The Iraq Oil Ministry: In the Service of the Oil Companies?

According to the OneWorld news service, a recent poll of 2200 Iraqis representing all religious, social and ethnic groups inside the country conducted by KA Research showed an overwhelming percentage of those polled to be opposed to the privatization of the country’s oil resources. The poll, which was paid for by a number of British and US nonprofit organizations including Oil Change International, the Institute for Policy Studies, Global Policy Forum, PLATFORM, and Jubilee Iraq, showed 66 percent of the Sunni, 62 percent of the Shia and 52 percent of the Kurds support national control of Iraq’s oil. Meanwhile, Kurdish officials are ignoring this desire and with the Baghdad government are going ahead with plans to offer 40 new oil blocks to foreign companies. In addition to the move by these Kurdish authorities, the Dow Jones newswire reported on August 8, 2007 that “oil giants Total SA and Chevron Corp. have signed a services agreement that would lead to the two jointly exploring and developing hydrocarbons from one of Iraq’s biggest oil fields once the country gets an oil law in place.” The report goes on, stating that although there is no production sharing agreement (PSA) in place yet with Iraqi Green Zone officials, the agreement between the two corporations the services contract gives them a a “large advance” on the exploitation of the oil field in question. That field is known as the Majnoon field and lies near the Iranian border. It holds an estimated 12 billion barrels of oil, making it the fourth largest in Iraq. Besides, the Majnoon field, the two corporations are also looking to seal an agreement on a smaller field in the same region.

To date, there is no oil law in place in Iraq, but if Washington and its Iraqi clients inside the Green Zone have their way, the law currently being considered will be passed in September. As most followers of the Iraqi situation know, this law will essentially remove Iraqi control over any unexploited oil resources inside Iraq territory. That control will then be sold to the foreign bidders, with US and British corporations predominant among those bidders. The framework within which these transactions will occur are known as production sharing agreements or PSAs. This oil law, which was written as much in the office buildings where Washington bureaucrats and Wall Street capitalists meet and conspire to grab the world’s riches as it was in Baghdad, is one of the primary benchmarks that virtually all of official Washington is insisting its client government in Baghdad agree to as soon as possible. Unfortunately for the White House and Congress, a majority of the Iraqi parliament is refusing to go along with the program and has consistently denied Washington this ultimate plum of a reward for its invasion of Iraq and the destruction of its society and infrastructure. What will happen if the law isn’t passed by the end of September when US general Petraeus makes his report to Congress remains to be seen.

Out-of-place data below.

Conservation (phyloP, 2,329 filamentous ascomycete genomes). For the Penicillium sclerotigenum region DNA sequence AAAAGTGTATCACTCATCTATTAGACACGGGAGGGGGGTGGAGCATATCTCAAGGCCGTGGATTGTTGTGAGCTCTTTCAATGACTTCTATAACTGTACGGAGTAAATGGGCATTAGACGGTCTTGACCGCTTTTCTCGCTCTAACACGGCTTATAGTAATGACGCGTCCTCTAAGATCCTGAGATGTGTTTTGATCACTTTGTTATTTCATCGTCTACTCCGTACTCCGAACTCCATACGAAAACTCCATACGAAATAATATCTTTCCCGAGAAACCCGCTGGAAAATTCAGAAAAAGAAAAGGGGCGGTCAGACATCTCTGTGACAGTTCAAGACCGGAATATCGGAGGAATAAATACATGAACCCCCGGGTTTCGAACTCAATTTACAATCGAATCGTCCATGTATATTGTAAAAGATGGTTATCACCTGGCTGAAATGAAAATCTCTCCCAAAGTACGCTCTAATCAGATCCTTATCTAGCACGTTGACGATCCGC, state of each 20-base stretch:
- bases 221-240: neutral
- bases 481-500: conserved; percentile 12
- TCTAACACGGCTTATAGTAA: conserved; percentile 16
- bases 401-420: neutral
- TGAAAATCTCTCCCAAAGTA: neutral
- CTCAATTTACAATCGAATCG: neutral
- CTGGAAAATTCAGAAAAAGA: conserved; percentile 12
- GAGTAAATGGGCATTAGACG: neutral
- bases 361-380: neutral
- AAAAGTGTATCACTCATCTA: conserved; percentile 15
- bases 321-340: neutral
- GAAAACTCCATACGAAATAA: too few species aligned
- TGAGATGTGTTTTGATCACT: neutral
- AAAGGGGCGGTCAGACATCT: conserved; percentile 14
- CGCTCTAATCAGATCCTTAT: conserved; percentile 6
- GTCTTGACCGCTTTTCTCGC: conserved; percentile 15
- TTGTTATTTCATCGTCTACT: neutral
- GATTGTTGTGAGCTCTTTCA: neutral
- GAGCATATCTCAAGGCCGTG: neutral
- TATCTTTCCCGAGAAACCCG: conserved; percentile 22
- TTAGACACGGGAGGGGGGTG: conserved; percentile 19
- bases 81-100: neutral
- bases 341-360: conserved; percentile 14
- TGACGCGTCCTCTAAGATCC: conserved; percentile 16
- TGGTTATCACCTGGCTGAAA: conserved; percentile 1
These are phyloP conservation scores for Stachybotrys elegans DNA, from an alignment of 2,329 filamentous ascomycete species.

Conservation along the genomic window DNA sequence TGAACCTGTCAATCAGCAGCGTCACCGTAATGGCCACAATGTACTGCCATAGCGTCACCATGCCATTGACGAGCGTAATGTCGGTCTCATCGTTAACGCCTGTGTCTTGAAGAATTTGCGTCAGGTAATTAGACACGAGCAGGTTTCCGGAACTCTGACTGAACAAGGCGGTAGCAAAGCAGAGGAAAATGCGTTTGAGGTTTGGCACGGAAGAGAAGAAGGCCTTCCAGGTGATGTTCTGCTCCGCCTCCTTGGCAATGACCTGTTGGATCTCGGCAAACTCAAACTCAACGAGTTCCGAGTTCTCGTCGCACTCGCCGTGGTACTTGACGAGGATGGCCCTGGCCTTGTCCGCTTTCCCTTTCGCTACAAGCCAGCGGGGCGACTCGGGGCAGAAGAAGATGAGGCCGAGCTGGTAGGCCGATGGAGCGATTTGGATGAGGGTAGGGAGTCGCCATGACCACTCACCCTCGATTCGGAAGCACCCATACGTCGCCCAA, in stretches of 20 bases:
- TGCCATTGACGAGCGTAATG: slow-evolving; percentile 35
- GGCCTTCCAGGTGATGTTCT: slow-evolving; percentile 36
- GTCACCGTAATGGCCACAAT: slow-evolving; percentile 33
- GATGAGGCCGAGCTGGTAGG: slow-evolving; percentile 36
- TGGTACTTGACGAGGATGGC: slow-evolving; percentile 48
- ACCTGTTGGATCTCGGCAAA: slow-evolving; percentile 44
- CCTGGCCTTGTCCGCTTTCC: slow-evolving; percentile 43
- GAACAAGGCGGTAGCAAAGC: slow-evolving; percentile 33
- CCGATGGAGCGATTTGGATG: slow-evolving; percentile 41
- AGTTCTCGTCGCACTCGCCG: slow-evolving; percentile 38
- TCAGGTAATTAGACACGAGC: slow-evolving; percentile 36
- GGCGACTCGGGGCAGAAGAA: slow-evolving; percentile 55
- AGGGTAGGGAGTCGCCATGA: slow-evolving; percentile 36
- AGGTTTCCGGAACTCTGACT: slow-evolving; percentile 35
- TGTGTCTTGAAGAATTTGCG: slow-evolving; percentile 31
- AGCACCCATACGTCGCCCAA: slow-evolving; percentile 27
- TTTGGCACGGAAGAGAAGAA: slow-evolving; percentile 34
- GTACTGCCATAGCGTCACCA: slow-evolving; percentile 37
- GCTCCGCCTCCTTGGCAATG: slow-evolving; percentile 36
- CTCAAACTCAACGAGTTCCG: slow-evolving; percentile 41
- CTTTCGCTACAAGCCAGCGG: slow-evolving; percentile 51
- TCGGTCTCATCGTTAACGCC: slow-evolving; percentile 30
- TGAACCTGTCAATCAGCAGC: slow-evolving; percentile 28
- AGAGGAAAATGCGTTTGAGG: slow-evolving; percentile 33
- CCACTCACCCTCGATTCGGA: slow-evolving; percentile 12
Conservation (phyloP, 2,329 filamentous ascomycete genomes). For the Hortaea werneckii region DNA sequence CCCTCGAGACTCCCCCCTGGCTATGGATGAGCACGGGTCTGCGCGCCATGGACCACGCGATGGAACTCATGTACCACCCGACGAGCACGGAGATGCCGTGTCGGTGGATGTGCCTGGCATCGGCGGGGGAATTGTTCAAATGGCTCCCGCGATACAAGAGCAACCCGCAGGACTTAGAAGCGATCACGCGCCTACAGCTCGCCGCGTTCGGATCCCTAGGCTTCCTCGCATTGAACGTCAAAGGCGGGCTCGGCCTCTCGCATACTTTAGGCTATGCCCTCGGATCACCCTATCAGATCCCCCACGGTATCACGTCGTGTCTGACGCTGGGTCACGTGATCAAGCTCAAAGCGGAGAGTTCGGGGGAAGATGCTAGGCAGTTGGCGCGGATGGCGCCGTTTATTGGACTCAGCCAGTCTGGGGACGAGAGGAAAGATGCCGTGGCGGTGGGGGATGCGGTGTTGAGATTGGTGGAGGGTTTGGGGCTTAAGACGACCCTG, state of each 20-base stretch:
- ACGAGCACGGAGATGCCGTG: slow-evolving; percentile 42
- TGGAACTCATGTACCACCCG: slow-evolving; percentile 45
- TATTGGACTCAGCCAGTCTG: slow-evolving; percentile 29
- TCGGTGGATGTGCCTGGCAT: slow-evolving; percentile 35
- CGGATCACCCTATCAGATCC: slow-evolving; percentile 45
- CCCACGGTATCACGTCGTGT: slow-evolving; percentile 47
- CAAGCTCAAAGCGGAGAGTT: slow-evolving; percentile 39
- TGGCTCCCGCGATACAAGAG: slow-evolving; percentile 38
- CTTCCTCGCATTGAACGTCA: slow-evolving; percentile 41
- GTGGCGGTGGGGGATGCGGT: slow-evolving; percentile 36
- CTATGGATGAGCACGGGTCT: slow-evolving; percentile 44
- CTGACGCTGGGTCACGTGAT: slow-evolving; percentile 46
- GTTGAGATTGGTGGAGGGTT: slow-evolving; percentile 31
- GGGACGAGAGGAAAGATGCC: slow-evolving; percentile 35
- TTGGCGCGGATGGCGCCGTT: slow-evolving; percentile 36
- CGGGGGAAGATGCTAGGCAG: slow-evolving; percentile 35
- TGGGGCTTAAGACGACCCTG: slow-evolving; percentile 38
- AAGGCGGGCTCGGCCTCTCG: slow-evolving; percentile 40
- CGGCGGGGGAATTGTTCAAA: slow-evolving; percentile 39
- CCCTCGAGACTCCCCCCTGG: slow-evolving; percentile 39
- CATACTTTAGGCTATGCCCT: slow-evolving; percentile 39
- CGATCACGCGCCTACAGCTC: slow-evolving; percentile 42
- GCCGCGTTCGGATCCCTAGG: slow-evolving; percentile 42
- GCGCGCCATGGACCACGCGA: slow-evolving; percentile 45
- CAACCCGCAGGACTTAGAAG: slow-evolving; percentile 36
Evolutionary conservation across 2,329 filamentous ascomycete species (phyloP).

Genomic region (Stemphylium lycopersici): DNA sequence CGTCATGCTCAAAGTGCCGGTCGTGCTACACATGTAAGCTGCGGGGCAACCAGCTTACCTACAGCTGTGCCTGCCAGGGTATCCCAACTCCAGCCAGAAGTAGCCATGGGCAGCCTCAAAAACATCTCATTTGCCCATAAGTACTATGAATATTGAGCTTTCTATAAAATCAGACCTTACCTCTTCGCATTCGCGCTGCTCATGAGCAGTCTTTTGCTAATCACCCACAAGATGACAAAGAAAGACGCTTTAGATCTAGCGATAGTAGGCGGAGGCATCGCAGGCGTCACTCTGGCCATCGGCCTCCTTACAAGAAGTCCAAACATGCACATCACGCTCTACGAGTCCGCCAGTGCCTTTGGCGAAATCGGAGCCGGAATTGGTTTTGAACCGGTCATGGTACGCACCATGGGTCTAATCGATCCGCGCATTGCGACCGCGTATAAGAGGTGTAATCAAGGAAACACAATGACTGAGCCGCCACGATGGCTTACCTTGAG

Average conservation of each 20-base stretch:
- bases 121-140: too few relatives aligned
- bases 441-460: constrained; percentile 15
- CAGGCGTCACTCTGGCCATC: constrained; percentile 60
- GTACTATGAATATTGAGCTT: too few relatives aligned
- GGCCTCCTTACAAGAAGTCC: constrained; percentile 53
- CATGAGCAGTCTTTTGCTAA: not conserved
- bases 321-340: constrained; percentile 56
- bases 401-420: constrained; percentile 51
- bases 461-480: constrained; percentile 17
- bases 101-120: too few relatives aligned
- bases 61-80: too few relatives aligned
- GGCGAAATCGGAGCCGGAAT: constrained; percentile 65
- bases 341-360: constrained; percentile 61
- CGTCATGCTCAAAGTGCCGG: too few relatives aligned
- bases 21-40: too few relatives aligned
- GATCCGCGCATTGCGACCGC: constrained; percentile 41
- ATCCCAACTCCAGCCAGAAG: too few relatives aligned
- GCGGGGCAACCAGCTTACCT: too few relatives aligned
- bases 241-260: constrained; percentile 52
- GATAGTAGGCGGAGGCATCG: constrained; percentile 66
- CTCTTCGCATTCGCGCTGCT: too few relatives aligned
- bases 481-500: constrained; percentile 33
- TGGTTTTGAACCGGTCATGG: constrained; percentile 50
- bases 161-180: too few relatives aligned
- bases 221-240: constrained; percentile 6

There are those in the Green Zone government that are doing whatever they can to push this law forward as quickly as possible and with its essential ingredients intact. One of those involved in this attempted robbery of an Iraqi national resource is Hussein Shahrastani, the country’s oil minister. Shahrastani’s most recent undertaking in support of the effort to make the legislation law was to ban the Iraqi Oil Worker’s Union. Although the Iraqi constitution that was put in place in 2005 guarantees ‘the right of forming and joining professional associations and unions,’ the fact that there have been no laws passed to describe how these workers’ organizations will be formed and administered is being used by the Oil Ministry to state that there can be no unions until such laws are written and passed. So, Shahrastani has dusted off an old law from the time of Saddam that forbids the forming of any type of unions and simply denied the Oil Workers’ Union’s existence. Despite this legal shell game, the oil workers’ rank and file is standing with the union and continues to organize against the implementation of the new oil law. If the poll is to be believed (and there is little reason to deny it), then these workers are much more in tune with their fellow Iraqis than those in the Green Zone that support the law and its fountain pen grand larceny.

As for the move by the Kurdish officials, although it appears to be a further attempt to emphasize Kurdish autonomy, the fact that most Kurds oppose the end of Iraqi national control of the oil resources gives the move a different appearance. Indeed, it appears to be more of an attempt by some Kurdish elites to make grandiose profits for themselves in the name of the Kurdish nation. This would not be the first time such a thing happened, as the modern history of Kurdish nation is replete with instances of men acting for themselves in the name of the Kurdish people.

Ron Jacobs is the author of The Way The Wind Blew: A History of the Weather Underground and Tripping Through the American Night, and the novels Short Order Frame Up and The Co-Conspirator's Tale. His third novel All the Sinners, Saints is a companion to the previous two and was published early in 2013. Read other articles by Ron.